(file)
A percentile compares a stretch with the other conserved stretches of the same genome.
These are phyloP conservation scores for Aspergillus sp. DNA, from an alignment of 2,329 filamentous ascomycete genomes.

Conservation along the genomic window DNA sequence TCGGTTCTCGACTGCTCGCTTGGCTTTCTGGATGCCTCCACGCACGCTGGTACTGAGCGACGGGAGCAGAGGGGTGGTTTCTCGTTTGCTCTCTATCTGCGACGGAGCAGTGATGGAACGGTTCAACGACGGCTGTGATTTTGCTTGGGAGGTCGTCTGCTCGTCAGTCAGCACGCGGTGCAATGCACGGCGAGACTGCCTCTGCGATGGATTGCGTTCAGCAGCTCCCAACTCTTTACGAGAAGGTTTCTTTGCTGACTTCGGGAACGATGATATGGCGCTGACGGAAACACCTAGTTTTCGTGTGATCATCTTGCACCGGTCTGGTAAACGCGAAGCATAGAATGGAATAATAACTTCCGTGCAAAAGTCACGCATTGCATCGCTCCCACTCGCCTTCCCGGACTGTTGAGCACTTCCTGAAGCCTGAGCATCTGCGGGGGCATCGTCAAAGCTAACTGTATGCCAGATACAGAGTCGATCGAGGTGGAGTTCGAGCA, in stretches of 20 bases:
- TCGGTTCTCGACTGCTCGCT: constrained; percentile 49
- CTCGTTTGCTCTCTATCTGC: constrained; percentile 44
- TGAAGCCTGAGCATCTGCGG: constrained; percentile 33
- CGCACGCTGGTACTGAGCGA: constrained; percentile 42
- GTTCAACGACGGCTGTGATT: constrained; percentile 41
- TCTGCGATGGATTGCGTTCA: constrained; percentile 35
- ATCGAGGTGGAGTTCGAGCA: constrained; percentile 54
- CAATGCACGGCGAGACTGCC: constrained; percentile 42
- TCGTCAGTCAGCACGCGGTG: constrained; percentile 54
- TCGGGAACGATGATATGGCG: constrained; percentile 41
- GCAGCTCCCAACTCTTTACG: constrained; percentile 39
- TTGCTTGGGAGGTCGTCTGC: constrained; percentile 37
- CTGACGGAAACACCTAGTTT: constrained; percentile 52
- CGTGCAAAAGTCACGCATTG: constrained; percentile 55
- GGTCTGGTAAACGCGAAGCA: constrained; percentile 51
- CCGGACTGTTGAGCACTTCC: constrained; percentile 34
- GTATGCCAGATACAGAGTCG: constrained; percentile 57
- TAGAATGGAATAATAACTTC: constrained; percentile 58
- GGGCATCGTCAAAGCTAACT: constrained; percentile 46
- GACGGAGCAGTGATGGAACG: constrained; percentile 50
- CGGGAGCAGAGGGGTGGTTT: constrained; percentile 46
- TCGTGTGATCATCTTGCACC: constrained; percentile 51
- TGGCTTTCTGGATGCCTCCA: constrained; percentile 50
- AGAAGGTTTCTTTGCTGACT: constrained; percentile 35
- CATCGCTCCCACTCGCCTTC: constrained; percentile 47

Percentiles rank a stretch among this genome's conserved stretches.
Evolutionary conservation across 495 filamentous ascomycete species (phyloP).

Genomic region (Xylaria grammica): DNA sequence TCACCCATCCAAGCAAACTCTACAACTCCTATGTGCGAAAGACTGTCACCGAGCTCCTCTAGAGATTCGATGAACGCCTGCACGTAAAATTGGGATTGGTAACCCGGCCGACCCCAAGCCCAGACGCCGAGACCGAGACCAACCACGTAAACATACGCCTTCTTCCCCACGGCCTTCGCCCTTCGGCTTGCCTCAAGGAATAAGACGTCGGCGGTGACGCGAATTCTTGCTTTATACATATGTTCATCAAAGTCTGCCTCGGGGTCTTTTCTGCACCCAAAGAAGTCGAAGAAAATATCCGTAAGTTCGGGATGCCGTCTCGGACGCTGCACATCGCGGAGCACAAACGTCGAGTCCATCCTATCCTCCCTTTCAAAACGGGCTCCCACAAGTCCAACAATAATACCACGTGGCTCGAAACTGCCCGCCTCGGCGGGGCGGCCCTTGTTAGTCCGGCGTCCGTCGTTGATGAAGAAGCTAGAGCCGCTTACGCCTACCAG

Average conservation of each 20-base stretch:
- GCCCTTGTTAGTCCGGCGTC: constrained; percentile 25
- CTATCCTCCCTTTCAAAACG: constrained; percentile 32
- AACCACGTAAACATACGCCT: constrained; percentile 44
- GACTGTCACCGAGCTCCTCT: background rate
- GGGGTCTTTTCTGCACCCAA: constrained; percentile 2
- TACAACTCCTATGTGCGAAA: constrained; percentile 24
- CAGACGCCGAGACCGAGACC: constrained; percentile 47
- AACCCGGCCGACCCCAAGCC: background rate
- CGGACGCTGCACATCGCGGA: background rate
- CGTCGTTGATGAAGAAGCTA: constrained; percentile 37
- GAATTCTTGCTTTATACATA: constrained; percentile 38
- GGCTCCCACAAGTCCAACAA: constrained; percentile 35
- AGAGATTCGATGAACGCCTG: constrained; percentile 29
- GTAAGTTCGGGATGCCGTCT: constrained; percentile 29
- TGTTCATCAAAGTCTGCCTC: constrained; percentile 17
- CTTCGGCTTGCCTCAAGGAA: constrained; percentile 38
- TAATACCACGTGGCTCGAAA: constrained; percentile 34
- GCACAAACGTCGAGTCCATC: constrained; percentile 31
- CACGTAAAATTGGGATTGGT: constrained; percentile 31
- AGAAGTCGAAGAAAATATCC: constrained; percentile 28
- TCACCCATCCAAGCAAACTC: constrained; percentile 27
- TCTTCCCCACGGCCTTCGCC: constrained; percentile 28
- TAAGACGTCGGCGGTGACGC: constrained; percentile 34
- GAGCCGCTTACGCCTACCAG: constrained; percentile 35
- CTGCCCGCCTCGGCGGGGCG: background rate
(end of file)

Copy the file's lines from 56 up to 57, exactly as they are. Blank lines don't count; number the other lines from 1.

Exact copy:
- GAGCCGCTTACGCCTACCAG: constrained; percentile 35
- CTGCCCGCCTCGGCGGGGCG: background rate